Instead of just telling my students to go and shop for books, I wanted to provide some guidance as they explored our library in search of books to add to their TBR lists. As I model my reading life for my students, an aspect of that I share frequently is that I enjoy cultivating a list of books I want to read, books of all kinds. This list is a blend of recommendations, forthcoming books, favorite authors, books for when I feel a certain way or am seeking to get lost in a certain kind of story, books that connect to a time in history that interests me, or books that challenge my way of thinking, or allow me to understand points of view outside of my own experience. This list is uniquely me, and I want the books my students read to be uniquely them. So, we set off to scavenge the stacks with the goal of starting or enhancing a TBR list.
Time: Students had about 30 minutes for their scavenger hunts. An alternative would be to make this part of a challenge for kids each time their class visits the library. For example: during library business, add 2 books to your TBR list: 1 free choice, and 1 book that might make you laugh.
Collaborate: I encouraged students to help each other. Show each other books they enjoyed from these categories. Suddenly, the avid readers became really popular and in demand as they were asked by their peers for their recommendations.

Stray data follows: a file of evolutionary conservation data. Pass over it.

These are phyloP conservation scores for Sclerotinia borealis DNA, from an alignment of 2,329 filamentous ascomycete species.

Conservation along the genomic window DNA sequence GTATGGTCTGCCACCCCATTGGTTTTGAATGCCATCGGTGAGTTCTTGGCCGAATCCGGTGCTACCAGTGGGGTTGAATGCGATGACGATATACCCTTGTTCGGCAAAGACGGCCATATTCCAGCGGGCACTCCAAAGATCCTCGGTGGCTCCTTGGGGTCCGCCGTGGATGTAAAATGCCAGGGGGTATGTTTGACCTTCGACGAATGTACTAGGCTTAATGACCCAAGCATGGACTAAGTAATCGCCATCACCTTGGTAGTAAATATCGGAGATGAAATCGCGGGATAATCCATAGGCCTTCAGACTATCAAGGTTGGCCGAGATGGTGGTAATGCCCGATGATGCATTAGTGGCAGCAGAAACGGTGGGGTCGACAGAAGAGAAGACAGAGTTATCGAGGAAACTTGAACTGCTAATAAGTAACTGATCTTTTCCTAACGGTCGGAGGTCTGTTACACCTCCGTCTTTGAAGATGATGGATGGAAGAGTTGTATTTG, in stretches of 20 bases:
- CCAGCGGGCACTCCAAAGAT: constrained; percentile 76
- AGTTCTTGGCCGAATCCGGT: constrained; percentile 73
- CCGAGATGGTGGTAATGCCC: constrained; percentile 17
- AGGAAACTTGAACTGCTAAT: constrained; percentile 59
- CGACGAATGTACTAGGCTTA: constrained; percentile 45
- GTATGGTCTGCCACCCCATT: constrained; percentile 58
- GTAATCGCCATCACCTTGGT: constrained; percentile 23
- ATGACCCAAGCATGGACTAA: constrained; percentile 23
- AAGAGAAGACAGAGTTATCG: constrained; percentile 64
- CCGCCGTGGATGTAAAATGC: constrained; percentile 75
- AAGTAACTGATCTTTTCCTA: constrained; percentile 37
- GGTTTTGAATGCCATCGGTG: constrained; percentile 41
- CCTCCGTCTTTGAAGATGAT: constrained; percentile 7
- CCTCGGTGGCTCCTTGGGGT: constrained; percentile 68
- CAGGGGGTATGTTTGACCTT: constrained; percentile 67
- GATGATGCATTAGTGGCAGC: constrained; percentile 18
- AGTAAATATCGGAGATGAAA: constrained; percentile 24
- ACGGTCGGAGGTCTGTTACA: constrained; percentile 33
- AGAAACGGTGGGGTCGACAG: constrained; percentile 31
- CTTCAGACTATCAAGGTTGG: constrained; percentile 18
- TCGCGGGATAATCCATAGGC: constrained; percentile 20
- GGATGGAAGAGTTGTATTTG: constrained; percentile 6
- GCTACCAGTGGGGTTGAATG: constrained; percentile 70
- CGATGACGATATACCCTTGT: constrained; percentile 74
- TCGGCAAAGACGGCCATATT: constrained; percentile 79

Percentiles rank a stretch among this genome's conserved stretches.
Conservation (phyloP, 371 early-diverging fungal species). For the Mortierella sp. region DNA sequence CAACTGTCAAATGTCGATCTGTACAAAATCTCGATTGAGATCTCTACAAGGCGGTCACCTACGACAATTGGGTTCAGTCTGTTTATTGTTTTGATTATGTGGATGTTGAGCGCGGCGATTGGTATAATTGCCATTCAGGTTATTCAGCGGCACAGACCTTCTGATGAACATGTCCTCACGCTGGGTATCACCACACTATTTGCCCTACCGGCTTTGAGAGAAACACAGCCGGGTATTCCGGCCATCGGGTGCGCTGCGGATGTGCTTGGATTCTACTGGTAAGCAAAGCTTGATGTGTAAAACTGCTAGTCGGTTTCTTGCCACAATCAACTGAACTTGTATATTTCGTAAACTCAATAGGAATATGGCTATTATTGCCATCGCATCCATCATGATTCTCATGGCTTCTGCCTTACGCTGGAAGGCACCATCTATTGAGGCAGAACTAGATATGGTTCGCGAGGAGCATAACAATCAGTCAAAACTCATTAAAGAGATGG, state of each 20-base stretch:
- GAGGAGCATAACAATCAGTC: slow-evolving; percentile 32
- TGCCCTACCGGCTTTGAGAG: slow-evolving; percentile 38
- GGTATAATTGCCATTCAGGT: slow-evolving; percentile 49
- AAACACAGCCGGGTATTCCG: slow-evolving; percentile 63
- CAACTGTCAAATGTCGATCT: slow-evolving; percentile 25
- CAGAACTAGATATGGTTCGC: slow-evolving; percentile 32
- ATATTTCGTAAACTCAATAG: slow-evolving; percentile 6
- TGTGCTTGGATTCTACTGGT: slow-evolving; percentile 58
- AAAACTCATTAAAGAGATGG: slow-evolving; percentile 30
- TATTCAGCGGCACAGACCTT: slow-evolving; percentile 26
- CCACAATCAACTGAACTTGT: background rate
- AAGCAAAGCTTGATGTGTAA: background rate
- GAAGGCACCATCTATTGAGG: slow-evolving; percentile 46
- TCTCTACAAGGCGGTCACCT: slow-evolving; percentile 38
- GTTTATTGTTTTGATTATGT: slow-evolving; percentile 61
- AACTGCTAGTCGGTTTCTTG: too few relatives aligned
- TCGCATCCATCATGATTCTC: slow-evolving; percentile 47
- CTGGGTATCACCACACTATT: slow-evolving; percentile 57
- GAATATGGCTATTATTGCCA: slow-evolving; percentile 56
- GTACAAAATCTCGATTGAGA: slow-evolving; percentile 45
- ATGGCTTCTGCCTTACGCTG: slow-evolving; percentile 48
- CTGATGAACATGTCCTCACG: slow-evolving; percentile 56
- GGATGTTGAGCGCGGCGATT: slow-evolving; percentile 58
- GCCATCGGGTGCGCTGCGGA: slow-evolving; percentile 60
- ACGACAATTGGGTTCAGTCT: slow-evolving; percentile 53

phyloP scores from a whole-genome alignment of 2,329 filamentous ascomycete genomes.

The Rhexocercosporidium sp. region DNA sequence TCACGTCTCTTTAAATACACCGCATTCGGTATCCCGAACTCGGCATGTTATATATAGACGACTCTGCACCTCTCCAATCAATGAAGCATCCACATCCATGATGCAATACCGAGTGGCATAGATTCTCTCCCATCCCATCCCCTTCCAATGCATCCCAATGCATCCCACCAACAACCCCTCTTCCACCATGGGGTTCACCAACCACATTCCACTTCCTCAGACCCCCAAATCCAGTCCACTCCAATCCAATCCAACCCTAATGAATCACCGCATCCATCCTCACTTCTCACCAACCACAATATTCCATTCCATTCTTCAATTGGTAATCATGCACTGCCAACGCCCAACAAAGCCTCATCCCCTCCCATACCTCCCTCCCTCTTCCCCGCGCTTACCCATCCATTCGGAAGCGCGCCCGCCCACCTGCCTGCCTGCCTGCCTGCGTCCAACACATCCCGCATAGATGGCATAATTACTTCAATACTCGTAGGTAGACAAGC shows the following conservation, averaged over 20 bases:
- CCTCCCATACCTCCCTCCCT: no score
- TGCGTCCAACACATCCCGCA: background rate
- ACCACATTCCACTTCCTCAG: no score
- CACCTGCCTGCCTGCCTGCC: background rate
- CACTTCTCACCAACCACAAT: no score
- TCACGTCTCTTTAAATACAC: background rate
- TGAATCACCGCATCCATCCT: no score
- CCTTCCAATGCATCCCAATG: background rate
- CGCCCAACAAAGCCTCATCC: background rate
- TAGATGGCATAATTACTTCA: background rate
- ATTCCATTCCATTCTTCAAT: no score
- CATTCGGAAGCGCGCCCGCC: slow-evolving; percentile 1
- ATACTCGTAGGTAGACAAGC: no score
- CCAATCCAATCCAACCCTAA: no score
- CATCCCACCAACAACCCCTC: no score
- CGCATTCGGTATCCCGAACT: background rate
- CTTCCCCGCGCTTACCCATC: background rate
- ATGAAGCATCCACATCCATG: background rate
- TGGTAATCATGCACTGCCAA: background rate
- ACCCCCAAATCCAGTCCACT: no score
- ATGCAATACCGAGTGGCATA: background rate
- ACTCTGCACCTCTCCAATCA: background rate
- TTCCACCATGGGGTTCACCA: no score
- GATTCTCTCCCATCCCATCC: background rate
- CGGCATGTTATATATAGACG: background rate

This is also a great opportunity to involve any staff in your building, or older students. Ask your principal, ask your literacy coach, for example, and if students in another grade level are available, arrange for them to come and make recommendations, too!
Share: We gathered again as a class to check in and share. We did a turn and talk so that students could show their lists to others around them, and I did a quick group share, calling on volunteers to share the book they were most excited about finding today for their TBR list.
Now, what?: Students are encouraged to bring this list on each library day because there are multiple opportunities to grow this TBR list even more. From the book talks I share, to the ones from their teachers and classmates, to books they see at the book fair, the book suggestions are plenty!
What I learned: When I do this lesson again, I will expand the categories and ask for student input and ELA teacher input on the categories. Students will be encouraged to find a book for as many categories as they choose. Then throughout the year, I may add a new category and make it a challenge for their library business time, which helps them re-visit their lists and continue to grow them.
Also, the beauty of this is it’s a differentiated activity by nature. Students bring a wide variety of reading interests, abilities to the table. Some students added multiple books per category, and some added 1 per category, or only 2-3 books total. And that’s ok. This gives their ELA teacher and me an idea of the level of support the students need. There are students with voracious reading appetites who will challenge me to constantly provide and recommend books that keep them reading, and I see students who feel overwhelmed and don’t know where to start. And that’s what I’m here for. To guide all of these readers, meeting them where they are and helping them grow to their potential while they are in my care.